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Posts Tagged ‘Cell transplants’


New Diabetes Treatment Using Smart Artificial Beta Cells

Reporter: Irina Robu, PhD

Researchers from University of North Carolina and North Carolina State University developed a patient friendly option that treats type 1 diabetes and in some cases type two diabetes by using “artificial beta cells, AβCs” to release insulin automatically into the bloodstream when glucose levels rise. These artificial beta cells mimic functions of the body’s natural glucose controllers, the insulin secreting beta cells of the pancreas. The AβCs could be subcutaneously implanted into patients, which would be replaced every few days or by a disposable skin patch. According to the principal investigator, Zhen Gu, PhD at joint UNC/NC State Department of Biomedical Engineering, they plan to optimize the procedure to develop a skin patch delivery system and test diabetes in patients.
Currently, the major problem with the insulin diabetes treatment is that they can’t be delivered efficiently in a pill and the only option is either by injection or a mechanical pump. Delivering the insulin treatments via transplants of pancreatic cells can solve that problem in some cases. Nevertheless, such cell transplants are expensive, require donor cells that are in short supply, require immune-suppressing drugs and fail due to the destruction of the transplanted cells.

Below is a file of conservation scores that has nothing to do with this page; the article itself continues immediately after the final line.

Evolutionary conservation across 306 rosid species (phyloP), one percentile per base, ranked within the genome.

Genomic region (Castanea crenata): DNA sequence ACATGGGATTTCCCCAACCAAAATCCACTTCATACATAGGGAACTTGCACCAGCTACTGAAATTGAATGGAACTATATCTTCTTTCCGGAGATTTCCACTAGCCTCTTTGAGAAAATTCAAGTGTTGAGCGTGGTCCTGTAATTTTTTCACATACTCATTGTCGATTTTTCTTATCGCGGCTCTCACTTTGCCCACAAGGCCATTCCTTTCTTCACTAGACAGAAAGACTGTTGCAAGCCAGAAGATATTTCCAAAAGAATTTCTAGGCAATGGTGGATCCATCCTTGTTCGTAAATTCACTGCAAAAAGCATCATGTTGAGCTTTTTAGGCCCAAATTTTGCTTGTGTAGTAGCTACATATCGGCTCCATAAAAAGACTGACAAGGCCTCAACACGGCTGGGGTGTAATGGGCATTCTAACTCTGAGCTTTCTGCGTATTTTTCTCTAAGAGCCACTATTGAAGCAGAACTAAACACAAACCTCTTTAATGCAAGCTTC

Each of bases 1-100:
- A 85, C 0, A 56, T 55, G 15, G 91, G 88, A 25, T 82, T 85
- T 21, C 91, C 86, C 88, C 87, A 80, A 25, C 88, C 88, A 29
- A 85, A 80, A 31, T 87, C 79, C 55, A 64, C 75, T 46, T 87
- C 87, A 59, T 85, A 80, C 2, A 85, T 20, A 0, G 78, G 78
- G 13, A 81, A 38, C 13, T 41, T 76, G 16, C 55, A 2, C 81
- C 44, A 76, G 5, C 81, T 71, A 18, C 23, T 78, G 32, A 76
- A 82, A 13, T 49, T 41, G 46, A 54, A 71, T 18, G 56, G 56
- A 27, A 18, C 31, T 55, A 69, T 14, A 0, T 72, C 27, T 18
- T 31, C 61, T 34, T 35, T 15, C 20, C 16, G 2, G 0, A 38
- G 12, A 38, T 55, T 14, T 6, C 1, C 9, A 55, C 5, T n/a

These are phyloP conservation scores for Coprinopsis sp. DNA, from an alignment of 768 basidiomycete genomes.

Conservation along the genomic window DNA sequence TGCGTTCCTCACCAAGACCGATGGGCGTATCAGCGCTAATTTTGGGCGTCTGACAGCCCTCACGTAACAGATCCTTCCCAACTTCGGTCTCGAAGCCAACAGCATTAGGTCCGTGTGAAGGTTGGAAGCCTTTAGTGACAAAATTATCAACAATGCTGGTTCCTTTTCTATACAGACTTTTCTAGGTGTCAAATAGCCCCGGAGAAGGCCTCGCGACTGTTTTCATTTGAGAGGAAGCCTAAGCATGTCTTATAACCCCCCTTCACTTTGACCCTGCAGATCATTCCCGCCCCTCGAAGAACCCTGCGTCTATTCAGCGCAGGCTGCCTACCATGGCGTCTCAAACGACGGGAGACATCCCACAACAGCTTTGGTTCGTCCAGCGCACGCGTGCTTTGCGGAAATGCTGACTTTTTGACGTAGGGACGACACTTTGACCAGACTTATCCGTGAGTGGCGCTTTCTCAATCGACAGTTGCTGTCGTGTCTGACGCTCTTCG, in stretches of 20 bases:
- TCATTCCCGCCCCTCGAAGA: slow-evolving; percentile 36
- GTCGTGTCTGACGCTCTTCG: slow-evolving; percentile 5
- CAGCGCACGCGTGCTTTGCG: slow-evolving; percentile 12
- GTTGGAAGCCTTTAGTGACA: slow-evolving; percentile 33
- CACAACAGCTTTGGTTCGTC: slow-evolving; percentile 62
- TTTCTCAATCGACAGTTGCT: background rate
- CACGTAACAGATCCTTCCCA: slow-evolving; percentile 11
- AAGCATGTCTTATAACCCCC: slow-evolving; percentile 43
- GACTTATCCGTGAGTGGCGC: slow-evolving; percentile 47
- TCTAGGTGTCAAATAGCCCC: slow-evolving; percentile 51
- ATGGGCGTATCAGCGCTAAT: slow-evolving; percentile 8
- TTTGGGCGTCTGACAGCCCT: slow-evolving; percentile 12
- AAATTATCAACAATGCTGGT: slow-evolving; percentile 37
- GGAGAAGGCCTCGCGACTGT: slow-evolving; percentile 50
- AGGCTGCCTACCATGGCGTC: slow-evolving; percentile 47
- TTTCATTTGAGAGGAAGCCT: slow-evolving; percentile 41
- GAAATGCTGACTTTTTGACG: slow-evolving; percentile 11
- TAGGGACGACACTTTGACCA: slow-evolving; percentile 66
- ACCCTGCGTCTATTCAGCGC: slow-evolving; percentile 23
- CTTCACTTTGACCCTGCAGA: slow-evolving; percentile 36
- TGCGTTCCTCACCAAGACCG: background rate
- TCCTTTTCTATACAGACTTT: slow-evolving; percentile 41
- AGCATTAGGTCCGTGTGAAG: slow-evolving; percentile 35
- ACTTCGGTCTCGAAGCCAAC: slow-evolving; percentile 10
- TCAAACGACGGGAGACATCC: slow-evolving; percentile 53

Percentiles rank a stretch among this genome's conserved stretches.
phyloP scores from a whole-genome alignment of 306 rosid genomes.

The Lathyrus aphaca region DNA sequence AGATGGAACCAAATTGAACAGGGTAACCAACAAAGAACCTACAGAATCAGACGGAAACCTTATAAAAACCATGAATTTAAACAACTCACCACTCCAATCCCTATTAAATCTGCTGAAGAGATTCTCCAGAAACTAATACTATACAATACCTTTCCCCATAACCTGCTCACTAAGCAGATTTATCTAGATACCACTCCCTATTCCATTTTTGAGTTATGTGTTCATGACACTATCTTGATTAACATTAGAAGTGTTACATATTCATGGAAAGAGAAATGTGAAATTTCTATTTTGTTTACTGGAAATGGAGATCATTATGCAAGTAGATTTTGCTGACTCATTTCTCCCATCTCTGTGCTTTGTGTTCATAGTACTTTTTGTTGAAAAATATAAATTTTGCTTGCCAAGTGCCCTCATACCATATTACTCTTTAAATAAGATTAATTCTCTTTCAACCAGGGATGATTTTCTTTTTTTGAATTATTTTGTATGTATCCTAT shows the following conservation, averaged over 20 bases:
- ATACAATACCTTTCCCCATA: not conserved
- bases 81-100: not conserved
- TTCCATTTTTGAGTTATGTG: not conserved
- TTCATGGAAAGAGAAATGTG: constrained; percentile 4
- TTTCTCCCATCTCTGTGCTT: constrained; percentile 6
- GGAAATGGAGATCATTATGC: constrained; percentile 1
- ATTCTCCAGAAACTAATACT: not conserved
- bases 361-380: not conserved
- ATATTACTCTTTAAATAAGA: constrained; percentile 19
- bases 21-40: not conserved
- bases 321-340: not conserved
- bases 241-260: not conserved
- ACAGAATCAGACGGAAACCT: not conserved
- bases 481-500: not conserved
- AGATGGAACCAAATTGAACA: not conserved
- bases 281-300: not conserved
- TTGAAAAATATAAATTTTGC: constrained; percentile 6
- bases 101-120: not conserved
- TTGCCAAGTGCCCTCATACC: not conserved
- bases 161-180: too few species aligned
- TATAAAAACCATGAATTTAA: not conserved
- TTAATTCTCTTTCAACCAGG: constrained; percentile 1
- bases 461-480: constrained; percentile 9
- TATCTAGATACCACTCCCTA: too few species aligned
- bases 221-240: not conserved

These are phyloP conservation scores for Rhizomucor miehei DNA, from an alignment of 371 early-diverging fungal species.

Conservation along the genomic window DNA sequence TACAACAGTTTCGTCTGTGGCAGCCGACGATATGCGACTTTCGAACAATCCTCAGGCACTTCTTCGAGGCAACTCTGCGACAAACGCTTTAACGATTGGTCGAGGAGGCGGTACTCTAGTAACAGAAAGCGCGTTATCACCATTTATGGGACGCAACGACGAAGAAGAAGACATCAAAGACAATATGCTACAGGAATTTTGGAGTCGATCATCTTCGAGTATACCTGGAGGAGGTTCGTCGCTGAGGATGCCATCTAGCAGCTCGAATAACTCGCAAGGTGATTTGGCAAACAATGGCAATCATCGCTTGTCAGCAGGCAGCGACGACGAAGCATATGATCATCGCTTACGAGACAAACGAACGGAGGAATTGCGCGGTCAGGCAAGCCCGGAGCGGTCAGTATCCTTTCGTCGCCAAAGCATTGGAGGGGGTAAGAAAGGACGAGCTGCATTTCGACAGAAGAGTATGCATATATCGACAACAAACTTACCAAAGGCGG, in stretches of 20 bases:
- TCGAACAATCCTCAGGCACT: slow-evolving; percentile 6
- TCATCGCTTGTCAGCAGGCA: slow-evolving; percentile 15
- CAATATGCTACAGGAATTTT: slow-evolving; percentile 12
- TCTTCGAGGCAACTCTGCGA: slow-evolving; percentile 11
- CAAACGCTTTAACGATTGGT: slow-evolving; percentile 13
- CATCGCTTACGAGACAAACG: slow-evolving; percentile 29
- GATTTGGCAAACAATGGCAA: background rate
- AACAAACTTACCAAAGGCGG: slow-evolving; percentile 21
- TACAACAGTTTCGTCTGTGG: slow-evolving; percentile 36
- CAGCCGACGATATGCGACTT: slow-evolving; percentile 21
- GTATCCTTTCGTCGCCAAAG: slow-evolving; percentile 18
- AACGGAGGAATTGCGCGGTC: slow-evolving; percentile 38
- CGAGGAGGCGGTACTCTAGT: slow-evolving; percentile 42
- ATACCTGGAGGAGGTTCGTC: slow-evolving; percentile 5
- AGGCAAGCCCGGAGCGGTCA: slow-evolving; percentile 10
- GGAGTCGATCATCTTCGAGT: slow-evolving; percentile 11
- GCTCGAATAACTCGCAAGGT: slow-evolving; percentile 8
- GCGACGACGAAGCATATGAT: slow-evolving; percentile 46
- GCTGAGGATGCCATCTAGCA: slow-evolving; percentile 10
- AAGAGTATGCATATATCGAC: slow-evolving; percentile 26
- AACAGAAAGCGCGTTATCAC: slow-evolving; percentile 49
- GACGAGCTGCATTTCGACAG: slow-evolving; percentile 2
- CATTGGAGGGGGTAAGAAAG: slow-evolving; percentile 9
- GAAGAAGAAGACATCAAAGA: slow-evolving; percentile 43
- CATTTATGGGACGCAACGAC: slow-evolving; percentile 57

Gu’s AβCs are built with a basic version of a normal cell’s two-layered lipid membrane and show a rapid receptiveness to excess glucose levels in lab dish test and diabetic mice without beta cells. The key novelty is what these cells contain insulin-stuffed vesicles. An increase in blood glucose levels leads to chemical changes in the vesicle coating, producing the vesicles to start fusing with the AβC’s outer membrane thus releasing the insulin.

SOURCE

https://news.unchealthcare.org/news/2017/october/smart-artificial-beta-cells-could-lead-to-new-diabetes-treatment

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